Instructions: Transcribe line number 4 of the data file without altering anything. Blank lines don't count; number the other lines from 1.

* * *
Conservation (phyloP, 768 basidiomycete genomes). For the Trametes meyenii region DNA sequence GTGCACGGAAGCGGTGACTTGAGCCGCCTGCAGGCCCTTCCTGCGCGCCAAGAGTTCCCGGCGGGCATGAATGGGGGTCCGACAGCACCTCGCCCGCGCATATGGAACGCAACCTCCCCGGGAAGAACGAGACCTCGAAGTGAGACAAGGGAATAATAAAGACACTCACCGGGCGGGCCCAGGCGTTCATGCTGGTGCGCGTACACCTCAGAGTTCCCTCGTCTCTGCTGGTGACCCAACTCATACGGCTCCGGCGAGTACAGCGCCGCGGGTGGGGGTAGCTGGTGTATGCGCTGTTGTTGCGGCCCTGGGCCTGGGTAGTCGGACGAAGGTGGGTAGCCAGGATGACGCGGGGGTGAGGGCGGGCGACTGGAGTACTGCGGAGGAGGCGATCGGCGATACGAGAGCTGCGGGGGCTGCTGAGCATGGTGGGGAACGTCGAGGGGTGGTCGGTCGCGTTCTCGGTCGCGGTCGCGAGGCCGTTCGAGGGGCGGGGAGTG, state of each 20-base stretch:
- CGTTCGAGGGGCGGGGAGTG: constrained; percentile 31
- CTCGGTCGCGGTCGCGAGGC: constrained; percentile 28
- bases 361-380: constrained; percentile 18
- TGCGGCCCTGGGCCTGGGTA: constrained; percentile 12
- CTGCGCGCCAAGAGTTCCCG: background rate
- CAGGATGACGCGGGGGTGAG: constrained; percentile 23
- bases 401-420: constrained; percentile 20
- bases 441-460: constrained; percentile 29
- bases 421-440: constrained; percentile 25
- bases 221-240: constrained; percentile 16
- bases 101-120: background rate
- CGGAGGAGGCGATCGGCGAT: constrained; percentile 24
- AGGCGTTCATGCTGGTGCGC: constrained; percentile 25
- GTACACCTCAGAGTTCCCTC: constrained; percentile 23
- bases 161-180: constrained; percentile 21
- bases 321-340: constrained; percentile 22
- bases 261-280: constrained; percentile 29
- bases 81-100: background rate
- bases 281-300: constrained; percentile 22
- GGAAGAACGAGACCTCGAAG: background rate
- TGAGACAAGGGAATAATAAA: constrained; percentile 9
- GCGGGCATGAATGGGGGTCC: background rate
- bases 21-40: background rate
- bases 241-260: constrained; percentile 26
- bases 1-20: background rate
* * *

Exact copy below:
- bases 361-380: constrained; percentile 18